June 2014

Phil-MatisakOne Good Measure Deserves Another
Philip J. Matisak, ABC

As a long-time IABC member – over 30 years — I’ve reviewed and judged many Communications programs from IABC chapters from all over the continent, and reviewed and graded accreditation portfolios and exams. I’ve had the privilege of a unique view inside many fine organizations and learned much that I could apply to my own organization and career.

But, at times, I continue to be amazed by the number of communications projects that are produced with little thought about results – real impact on an organization’s or customer’s bottom-line results. Often times, a measure of success is simply whether a project was completed on time and/or within budget. While such projects may very well impact business results, without validation of that impact, we miss an opportunity to win continued support and utilization of our efforts. And, we miss the ability to critically analyze and improve the value we can bring to an organization and its success – and ours.

The most important measure of success, measures the impact of our efforts on business goals and objectives – the bottom line. After all, in these days of tight and diminishing budgets, many companies look critically at “nice to” versus “need to.” Without clear links to business results, communications programs are often first to be cut.

In successful organizations, communicators effectively and clearly link their efforts to an organization’s business plan through clear and concise measurement of how those efforts impact that plan’s goals and objectives – and communicate that link to decision makers. Effectively accomplished, they often become an indispensable member of the Business Planning Team; nothing is planned and implemented without understanding the communications element in any organizational initiative, without input from a communications professional.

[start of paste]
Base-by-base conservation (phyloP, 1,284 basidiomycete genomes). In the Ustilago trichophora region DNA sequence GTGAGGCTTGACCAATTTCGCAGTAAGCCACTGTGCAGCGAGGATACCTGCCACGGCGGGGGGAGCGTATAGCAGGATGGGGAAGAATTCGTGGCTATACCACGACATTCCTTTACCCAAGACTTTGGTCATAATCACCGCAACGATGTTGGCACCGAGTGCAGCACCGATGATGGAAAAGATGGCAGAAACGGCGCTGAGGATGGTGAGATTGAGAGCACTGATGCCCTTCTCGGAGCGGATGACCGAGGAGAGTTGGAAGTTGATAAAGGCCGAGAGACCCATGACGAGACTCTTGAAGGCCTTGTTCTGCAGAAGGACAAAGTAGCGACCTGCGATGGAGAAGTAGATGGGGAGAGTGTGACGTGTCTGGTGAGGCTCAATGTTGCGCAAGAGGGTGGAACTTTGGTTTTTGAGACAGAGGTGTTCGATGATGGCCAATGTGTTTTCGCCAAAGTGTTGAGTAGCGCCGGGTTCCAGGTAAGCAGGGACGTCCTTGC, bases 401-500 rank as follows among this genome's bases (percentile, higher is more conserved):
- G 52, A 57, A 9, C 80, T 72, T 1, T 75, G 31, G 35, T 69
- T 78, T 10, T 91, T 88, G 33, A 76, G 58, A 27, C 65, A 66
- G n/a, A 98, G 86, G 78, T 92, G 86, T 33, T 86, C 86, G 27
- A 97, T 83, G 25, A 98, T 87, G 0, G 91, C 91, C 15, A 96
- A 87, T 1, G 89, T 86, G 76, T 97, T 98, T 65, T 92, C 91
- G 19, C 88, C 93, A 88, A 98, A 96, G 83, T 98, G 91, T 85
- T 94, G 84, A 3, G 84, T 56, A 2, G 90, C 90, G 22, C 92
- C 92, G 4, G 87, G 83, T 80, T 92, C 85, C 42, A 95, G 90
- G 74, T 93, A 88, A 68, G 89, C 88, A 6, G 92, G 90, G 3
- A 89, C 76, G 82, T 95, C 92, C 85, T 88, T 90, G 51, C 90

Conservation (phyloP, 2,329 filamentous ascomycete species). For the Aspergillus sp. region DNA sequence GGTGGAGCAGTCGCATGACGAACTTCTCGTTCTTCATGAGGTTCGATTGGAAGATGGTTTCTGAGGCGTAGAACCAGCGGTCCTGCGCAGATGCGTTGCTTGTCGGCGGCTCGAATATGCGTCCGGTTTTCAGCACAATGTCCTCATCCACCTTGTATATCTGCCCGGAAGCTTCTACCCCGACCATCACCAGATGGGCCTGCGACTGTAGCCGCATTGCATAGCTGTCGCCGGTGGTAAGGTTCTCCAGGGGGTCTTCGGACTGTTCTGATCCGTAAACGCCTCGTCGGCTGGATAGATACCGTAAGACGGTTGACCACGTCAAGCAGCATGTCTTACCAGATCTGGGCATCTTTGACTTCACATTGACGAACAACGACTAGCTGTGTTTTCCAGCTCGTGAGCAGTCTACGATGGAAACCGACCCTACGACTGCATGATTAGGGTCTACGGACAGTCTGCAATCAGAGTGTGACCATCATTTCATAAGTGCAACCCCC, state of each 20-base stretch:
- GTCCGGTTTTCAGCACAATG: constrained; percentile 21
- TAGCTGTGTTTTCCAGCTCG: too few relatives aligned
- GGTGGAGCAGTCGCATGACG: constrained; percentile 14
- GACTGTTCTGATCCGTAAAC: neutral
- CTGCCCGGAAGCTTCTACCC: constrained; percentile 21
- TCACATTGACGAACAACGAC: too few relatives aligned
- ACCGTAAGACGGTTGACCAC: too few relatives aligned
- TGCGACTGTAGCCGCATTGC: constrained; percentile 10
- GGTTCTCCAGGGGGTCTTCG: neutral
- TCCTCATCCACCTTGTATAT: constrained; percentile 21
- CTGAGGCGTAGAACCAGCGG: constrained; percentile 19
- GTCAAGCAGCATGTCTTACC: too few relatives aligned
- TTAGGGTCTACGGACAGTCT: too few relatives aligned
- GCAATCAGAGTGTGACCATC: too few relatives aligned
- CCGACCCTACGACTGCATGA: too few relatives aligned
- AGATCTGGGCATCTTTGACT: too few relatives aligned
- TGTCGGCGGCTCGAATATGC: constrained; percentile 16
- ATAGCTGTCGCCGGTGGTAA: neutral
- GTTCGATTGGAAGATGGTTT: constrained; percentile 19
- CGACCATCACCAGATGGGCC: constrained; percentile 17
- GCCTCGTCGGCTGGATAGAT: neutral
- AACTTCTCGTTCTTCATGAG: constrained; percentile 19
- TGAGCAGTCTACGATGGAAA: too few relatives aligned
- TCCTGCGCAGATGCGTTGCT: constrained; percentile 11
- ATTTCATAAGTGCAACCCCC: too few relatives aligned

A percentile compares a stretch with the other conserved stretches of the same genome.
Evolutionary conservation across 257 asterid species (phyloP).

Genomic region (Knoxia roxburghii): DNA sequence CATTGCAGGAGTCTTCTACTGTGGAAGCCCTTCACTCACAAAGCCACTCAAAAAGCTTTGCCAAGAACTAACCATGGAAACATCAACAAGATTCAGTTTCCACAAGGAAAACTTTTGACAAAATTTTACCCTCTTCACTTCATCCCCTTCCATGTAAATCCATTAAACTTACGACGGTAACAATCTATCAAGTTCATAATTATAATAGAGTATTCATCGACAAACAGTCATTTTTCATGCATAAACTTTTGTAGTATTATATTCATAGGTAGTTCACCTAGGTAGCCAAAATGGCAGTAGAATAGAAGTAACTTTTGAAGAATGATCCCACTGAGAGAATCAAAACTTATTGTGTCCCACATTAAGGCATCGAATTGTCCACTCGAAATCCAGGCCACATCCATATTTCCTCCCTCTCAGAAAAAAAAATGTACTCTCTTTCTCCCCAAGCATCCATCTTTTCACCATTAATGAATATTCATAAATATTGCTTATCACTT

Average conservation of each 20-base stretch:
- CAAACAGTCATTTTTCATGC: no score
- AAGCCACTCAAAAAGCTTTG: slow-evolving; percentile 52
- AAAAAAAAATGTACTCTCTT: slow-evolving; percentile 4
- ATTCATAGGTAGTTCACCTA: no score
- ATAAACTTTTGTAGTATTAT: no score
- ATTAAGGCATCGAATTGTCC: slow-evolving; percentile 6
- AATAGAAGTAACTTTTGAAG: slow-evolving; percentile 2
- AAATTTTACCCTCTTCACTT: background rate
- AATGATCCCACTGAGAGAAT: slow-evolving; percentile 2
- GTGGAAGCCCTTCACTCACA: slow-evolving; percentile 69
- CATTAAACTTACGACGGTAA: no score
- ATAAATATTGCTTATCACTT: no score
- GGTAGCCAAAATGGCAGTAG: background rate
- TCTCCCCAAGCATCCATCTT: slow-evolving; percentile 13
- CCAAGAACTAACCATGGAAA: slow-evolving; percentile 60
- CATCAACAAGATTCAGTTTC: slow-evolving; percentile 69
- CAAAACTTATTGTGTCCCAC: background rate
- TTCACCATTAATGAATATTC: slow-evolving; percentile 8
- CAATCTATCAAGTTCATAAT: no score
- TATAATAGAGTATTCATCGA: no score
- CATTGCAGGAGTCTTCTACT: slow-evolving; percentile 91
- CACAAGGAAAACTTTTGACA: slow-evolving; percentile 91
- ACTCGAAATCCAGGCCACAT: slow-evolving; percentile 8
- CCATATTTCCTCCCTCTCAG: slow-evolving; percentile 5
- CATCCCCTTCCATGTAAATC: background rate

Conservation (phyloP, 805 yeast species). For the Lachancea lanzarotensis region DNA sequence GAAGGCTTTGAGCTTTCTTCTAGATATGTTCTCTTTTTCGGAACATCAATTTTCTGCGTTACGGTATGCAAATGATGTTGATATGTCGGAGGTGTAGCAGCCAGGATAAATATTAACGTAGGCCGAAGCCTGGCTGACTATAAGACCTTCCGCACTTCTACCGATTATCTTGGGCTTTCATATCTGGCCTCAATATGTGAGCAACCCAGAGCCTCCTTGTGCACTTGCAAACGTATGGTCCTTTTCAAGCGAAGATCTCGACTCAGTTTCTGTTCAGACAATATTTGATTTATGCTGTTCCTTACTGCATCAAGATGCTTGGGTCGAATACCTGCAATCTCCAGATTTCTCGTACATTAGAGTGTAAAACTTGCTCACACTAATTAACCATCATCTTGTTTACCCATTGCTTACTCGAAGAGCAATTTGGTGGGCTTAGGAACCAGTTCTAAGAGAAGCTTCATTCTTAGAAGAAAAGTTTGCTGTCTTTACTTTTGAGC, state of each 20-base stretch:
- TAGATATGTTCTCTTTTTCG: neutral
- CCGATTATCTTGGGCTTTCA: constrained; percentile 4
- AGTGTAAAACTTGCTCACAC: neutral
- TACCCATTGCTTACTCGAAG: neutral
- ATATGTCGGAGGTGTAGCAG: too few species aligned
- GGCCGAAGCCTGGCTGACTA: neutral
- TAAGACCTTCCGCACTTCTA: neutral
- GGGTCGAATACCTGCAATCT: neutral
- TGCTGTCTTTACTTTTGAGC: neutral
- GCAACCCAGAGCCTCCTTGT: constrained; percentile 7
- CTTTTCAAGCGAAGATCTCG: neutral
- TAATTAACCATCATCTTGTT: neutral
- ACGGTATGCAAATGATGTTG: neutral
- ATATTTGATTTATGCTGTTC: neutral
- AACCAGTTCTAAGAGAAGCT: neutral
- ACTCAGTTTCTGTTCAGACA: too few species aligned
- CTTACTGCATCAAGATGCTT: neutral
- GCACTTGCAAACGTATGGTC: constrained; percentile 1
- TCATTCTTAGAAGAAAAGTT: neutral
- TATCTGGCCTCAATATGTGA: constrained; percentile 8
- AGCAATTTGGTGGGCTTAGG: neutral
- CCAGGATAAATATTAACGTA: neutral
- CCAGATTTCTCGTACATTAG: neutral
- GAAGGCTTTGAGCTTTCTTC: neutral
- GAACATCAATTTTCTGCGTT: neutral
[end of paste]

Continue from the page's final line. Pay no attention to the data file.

The most successful communicators develop the habit of asking:

• What is the organizational objective here?
• What are the communications issues and challenges that will impact its success?
• What does success look like for the organization – for the communications plan?
• Can I confidently develop a plan that clearly articulates to leadership the rationale for my plan and the link to organizational goals/objectives?
• How can I measure the impact of my efforts on that success – opinion surveys, business results – such as, sales, service indices, productivity, employee/customer opinions – and, yes, on-time and on-budget deliverables?
• What is the timeline and cost of the communications effort? Can I articulate the value of expenditures of time and money to organization leadership?

Be prepared when proposing your plan to explain specifically how your efforts will improve the odds for success of a given initiative. Act like a business planning participant, if you want a “seat at the table.”

In supporting a mission statement, for example, what am I trying to accomplish here – is it creating a deliverable that displays the organization mission artistically, or is it helping employees understand the mission and win their commitment to it? Of course, it should be the latter, and your measurement plan should measure more than deliverable deadlines and budgets – it should measure how well employees know the mission, know how they impact it, and why they should care – measured by employee knowledge and commitment and reflected in business results.

If you can’t measure it, don’t propose it.

Want to learn more about measurement? Take advantage of your IABC membership….get involved…learn how others measure the impact of their work. Take advantage of the opportunity to participate in award programs – judge, compete.

Is it all just self-serving? All the award programs! Is it simply a bunch of folks patting themselves on the back? Some may appear so, but in the communications industry, it can be far more than an excuse for a party – although, party we do. What is the real value? Your peers can teach you a lot! One of the great values of your membership is networking with communicators across industries and causes – a unique opportunity, indeed. It’s not just about the creation of a pretty deliverable. Successful business communicators are different – it’s about impact to the bottom line – and a good measure of such.

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